Decameron Nights is a 1953 anthology Technicolor film based on three tales from The Decameron by Giovanni Boccaccio, specifically the ninth and tenth tales of the second day and the ninth tale of the third. It stars Joan Fontaine and, as Boccaccio, Louis Jourdan.
|Directed by||Hugo Fregonese|
|Produced by||M. J. Frankovich|
|Written by||George Oppenheimer|
Geza Herczeg (treatment)
|Based on||Summary of Decameron tales|
by Giovanni Boccaccio
|Music by||Antony Hopkins|
|Edited by||Russell Lloyd|
Amerit Film Corp.
Film Locations, Ltd.
|Distributed by||RKO Radio Pictures|
In the mid-fourteenth century, Boccaccio seeks his true love, the recently widowed Fiametta (Joan Fontaine), and finds that she has fled Florence, plague-ridden and being sacked by an invading army, for a villa in the countryside with several female companions. When he shows up, Fiametta does not want to invite him to stay, but her friends, bored and lacking male companionship, override her. To entertain the ladies (and further his courtship of Fiametta), Boccaccio tells stories of the pursuit of love.
Bartolomea (Fontaine) is frustrated by her marriage to the wealthy, much older Ricciardo (Godfrey Tearle). The latter's strong belief in astrology dictates how they live. One day, the stars are favorable for fishing, but pirates capture the ladies. Their captain, Paganino (Jourdan), releases all but Bartolomea. He demand a 50,000 gold florin ransom to be paid at Majorca. By the time Ricciardo shows up, however, Bartolomea has fallen in love with the pirate. She denies knowing Ricciardo and, when he is unable to answer a simple question about her, Paganino's friend, the Governor of Majorca (Eliot Makeham), orders Ricciardo to pay a fine for his lies: 50,000 florins. Paganino and Bartolomea get married, and he promises to give up piracy.
Fiametta is not amused by the "moral" of the story, but the others beg Boccaccio for another. Instead, Fiametta decides to recount a more uplifting tale, to her friends' disappointment.
Giulio (Jourdan) goads Bernabo (Tearle) into betting on the virtue of his wife Ginevra (Fontaine). Giulio wagers that he can seduce Ginevra within a month. However, Giulio merely bribes the woman's maid Nerina (Binnie Barnes) into letting him hide in her mistress's bedchamber. Later, while Ginevra sleeps, he steals her locket and cuts off a lock of her hair, noticing as he does so a birthmark on her shoulder. When Giulio provides all three as "proof", Bernabo pays up. He then recruits two assassins to do away with his wife. The killers are discomfited by Ginevra's lack of fear and let her go.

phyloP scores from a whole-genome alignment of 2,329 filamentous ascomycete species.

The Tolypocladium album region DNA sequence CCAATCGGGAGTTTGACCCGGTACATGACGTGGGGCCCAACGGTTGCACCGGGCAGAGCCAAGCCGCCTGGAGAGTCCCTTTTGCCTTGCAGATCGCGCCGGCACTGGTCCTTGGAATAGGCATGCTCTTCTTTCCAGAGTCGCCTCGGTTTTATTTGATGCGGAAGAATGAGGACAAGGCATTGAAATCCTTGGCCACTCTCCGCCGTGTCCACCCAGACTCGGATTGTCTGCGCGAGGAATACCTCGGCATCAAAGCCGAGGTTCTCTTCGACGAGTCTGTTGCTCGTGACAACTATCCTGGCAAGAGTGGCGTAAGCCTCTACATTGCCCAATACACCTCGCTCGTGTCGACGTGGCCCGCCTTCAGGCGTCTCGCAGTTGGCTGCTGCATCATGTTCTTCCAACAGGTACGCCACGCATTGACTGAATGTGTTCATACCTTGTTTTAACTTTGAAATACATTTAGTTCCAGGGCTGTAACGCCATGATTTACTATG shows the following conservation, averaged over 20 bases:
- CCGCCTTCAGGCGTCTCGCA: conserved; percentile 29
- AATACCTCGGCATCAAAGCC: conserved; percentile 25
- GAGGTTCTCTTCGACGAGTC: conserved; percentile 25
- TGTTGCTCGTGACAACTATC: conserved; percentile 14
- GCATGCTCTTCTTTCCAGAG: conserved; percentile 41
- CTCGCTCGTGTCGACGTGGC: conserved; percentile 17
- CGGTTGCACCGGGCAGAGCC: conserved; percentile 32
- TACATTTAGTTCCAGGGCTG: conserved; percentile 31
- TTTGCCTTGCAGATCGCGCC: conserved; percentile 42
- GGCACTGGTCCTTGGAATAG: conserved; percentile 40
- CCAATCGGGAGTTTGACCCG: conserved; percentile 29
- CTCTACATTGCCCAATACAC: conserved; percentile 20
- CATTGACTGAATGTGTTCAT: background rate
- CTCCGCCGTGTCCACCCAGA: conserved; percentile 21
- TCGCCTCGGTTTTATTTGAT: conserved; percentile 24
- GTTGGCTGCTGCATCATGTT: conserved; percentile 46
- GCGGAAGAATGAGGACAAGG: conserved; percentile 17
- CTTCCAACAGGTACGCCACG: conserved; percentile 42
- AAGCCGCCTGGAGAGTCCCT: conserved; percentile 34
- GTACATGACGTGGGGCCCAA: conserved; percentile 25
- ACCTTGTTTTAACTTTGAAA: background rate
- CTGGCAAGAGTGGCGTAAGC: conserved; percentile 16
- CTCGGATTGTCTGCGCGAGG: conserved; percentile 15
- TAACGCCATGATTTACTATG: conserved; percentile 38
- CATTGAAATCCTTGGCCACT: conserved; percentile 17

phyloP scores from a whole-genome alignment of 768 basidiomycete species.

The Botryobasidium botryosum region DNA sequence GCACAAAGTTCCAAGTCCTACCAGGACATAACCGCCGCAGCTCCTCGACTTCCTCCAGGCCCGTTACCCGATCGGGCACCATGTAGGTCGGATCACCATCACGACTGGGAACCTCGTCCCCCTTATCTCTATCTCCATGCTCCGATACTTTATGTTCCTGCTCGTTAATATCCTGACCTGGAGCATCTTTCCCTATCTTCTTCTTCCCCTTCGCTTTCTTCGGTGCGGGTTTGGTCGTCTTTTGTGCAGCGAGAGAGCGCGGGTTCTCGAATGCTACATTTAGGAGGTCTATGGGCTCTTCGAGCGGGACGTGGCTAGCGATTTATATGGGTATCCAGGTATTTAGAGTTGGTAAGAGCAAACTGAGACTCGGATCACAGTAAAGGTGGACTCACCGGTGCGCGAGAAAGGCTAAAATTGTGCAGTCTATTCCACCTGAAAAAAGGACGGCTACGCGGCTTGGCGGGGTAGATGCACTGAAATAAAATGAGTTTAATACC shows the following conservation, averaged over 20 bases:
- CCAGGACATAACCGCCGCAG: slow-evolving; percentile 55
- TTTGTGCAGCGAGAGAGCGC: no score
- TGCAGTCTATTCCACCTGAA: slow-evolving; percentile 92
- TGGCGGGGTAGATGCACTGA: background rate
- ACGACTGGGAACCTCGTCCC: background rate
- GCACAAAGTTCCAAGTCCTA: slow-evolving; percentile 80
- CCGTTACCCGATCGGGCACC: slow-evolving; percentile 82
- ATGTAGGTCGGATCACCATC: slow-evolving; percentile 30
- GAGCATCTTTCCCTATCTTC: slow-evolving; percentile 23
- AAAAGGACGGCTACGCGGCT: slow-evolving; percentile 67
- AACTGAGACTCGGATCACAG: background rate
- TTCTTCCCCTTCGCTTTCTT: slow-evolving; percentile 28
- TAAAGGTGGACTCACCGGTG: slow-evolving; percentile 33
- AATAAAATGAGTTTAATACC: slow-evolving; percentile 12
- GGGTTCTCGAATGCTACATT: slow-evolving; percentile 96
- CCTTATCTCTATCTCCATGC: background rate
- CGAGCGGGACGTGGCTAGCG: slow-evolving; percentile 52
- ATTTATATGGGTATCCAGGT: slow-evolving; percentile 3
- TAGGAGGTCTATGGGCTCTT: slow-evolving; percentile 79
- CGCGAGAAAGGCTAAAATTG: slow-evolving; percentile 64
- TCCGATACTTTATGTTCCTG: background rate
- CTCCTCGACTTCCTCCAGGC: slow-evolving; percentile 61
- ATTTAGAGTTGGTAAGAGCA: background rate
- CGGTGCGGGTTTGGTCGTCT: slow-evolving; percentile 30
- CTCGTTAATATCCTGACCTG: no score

She disguises herself as a man and becomes a sailor on a merchant ship. A potential customer, the Sultan (Meinhart Maur), becomes fascinated by Ginevra's pet talking parrot and agrees to buy the merchant's wares if he can also have the bird. Since the parrot will only speak for Ginevra, she agrees to enter the Sultan's service.
Then one day, she spots her locket in a marketplace stall manned by Giulio. Still in disguise, she coaxes the story out of him and finally learns why her husband wanted her dead. She has the Sultan invite both Giulio and Bernabo to dinner. Later, with Bernabo within earshot but out of sight, she appears dressed as a woman and asks Giulio if he knows her. When he repeatedly denies it, she is vindicated, and reunited with her husband.
Boccaccio does not like the tale, and starts another.
When she cures the King, he offers her anything. She asks for a husband: Bertrando. Dismayed, Bertrando agrees, but immediately after their wedding, he leaves her - having fulfilled his promise - and resumes his playboy ways. Before departing, he tells her that he will only live with her if she obtains the ring on his finger and bears him a child.
Learning that Bertrando is trying to seduce an innkeeper's daughter, Maria (Joan Collins), Isabella has the innkeeper send Bertrando a message supposedly from Maria agreeing to spend the night with him. Instead, Isabella keeps the rendezvous in the dark, unlit bedroom. She later steals Bertrando's ring while he is sleeping and leaves before her deception is revealed. Months later, she gives birth to a son. Bertrando shows up, having heard that she claims the child is his. After she tells her story, Bertrando embraces her.
When Fiametta is again critical of Boccaccio's story, he gives up and leaves. However, he returns, takes Fiametta in his arms, and kisses her. She resists at first, then gives in.
- Joan Fontaine as Fiametta / Bartolomea / Ginevra / Isabella
- Louis Jourdan as Giovanni Boccaccio / Paganino / Giulio / Don Bertrando
- Godfrey Tearle as Ricciardo / Bernabo
- Joan Collins as Pampinea / Maria
- Binnie Barnes as Contessa de Firenze / The Countess / Nerina the Chambermaid / The Old Witch
- Meinhart Maur as Sultan
- Gordon Whiting
- Gordon Bell as Merchant
- Melissa Stribling as Girl in Villa
- Stella Riley as Girl in Villa
- Mara Lane as Girl in Villa
- Van Boolen as Captain
- Gérard Tichy
- Diaz de Mendoza
- Carlos Villarías (as Carolos Villarias)
- Eliot Makeham as Governor of Majorca
- Marjorie Rhodes as Signora Bucca
- Noel Purcell as Father Francisco
- Hugh Morton as King
- George Bernard as Messenger
- Bert Bernard as Messenger